And then I also give a really cool interview that I did with my daughter number two, Tiara Cole. And it’s more on the life lessons, about… She grew up from… Her mom’s a copywriter. When she grew up, she became a copywriter. My oldest daughter also grew up and became a copywriter. So there’s something going on here, right? So I talk about copywriting with your children and lessons I taught my children going throughout and how it’s kind of helped them in their lives and careers today.
So you get that little bundle and it’s worth, like I said, $1,799, and you would get access to it when you purchase my book. Whatever format you want to buy, it doesn’t matter. And you will be able to get that when you… Go to my carlinecole.com website, you’ll see all the details about the book, about what’s in the gifts. But if you just want to go ahead and buy the book on Amazon, you can do that and you’ll find out how to get the book, how to get the gifts in the book, too.
Rob Marsh: Yeah. There’s so much good stuff there. And like you said, I know there’s a tremendous value. I remember a couple of years ago being on your website and seeing all of the swipes that you’re selling for hundreds of dollars. If you want to handwrite your copy and that kind of thing. And so it’s an amazing value. Even if you don’t want the book, you should just get the bonuses.
Carline Anglade-Cole: The bonuses, exactly.
Rob Marsh: Exactly. Exactly, right? So Carline before we let you go, we just want to thank you for how generous you’ve been with your time today, with the previous podcast you recorded with us, you presented at our last year’s event, TCCNIRL, not in real life. We are doing our best to get you to one of our live events. I know it’s going to happen someday. At one point we were talking about Tiara, maybe having her speak and it wasn’t working out this year. But if we have to get to the point where we bring the event to your home town, so that we can have you speak, we might be there. So yeah, we just… You’ve been so generous with our audience and everything that you share. So I just want to say thank you for that.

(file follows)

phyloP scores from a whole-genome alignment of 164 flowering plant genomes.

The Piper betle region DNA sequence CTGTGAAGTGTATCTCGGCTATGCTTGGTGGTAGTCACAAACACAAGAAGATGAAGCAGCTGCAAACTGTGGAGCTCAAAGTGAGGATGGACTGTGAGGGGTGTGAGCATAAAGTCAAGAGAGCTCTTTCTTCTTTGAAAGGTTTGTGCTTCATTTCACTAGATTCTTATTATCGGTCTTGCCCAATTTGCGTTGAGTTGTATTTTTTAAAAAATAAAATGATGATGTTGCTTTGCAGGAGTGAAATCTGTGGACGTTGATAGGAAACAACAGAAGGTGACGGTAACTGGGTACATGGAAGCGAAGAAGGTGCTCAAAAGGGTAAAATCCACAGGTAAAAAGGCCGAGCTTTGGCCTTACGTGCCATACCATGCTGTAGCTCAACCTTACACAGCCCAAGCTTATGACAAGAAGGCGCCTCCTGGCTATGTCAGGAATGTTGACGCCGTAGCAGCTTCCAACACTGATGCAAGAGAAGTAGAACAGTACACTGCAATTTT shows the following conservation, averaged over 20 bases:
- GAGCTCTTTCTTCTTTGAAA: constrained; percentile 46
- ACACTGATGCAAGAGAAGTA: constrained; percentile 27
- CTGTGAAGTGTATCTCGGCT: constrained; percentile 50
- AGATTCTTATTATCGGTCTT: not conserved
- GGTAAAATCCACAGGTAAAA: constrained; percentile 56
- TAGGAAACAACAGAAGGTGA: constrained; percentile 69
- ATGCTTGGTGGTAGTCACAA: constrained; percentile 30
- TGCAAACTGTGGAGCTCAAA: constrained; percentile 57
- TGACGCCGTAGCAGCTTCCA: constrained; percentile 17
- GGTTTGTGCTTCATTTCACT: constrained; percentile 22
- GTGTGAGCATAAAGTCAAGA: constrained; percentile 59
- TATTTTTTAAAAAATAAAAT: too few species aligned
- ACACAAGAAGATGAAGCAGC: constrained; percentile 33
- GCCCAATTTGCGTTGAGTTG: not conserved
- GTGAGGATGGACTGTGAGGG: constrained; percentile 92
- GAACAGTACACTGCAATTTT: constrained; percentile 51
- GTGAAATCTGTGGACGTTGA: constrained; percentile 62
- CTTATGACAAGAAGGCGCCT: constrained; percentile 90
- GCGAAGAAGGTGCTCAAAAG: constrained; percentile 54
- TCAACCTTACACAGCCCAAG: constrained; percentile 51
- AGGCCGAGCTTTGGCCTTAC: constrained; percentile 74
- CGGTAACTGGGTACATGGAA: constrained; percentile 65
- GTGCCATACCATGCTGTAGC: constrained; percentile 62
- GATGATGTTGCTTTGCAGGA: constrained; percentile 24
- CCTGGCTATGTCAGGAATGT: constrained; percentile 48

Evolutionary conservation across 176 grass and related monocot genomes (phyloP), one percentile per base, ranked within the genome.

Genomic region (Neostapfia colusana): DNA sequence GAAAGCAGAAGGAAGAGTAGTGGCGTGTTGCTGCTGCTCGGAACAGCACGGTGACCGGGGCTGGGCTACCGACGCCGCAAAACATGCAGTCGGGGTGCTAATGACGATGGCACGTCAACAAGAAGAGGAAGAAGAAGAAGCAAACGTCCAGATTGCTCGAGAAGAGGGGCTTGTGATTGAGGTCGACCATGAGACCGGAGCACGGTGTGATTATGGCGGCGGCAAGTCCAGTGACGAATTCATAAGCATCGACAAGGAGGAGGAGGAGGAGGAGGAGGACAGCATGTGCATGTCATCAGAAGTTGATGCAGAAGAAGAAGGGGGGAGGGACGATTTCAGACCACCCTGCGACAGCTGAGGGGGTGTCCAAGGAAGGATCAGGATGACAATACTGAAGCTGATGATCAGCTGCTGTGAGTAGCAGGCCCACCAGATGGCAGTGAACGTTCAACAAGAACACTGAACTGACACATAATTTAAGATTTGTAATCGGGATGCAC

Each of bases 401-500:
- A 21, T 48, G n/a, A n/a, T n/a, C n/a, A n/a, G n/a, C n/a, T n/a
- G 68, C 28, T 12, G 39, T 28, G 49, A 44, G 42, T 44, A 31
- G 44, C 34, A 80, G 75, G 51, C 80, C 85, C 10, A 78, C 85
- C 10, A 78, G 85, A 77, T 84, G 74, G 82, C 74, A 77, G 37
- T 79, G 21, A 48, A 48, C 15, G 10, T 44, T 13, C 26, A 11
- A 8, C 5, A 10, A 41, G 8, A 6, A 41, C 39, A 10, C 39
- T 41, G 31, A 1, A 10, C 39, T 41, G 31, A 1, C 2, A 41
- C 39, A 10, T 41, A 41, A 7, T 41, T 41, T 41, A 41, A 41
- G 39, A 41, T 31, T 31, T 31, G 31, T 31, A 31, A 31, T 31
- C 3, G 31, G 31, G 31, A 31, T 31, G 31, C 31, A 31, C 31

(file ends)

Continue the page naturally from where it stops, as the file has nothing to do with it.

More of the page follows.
Carline Anglade-Cole: Aw. Well, thank you. You know, like I said, I’m not speaking anywhere live. I haven’t done anything for the past two years, so everything’s been virtual. But I’m glad I got a chance to do the one virtual with you guys. So we can definitely work out something as things sort of ease up with the whole travel and large groups and all that kind of stuff. So, yep. Yep. I will definitely consider it. So you guys are wonderful. I really appreciate it. And thank you for helping to spread the word about my books and what I’m working on because I’m just loving it. It’s fun.
And I do see I’m not going to be doing this forever. I used to say, “Oh, I’ll be writing copy forever.” No, I’m not, because I’m going to be doing some other stuff. And I want to free up the time to do those things as they come up. So right now I’m loving my mentoring program. I’m loving… Oh, I have my CopyStar email that you can sign up for on my website. You get like a really great copywriting tip almost every single day and that’s free to join. So if you want to get to know me and get some really good stuff, you can get that from my carlinecole.com website to sign up for it. So I got those things going. I feel like if I decide to step away at some point that I at least left something for the next generation. I’ve left sort of a legacy of stuff that I have learned from the best copywriter, to me, in the world.
And so therefore is a way of just giving back and saying, “Here it is. Take it, enjoy it.” I mean, I could sell this stuff, but it’s okay. I don’t need to. I’d rather give it away because copywriting, the career, has been very good to me and I appreciate it. And I appreciate the people like you, Rob, and Kira who are doing just wonderful things with the Copywriter Club and just being very supportive of other copywriters and their ventures. So you guys are very awesome. You really are high up there as far as your your standards, and I respect and appreciate that a lot.
Rob Marsh: Well, that’s nice of you to say, and we appreciate that. So thanks again, Carline, for taking some time and sharing what’s been going on in your business and yeah, we can’t wait till we can see you in person.
Carline Anglade-Cole: Yeah. Thank you too.
Kira Hug: Before we wrap, let’s talk about a couple more ideas that stood out to us, starting with you, Rob. What resonated with you?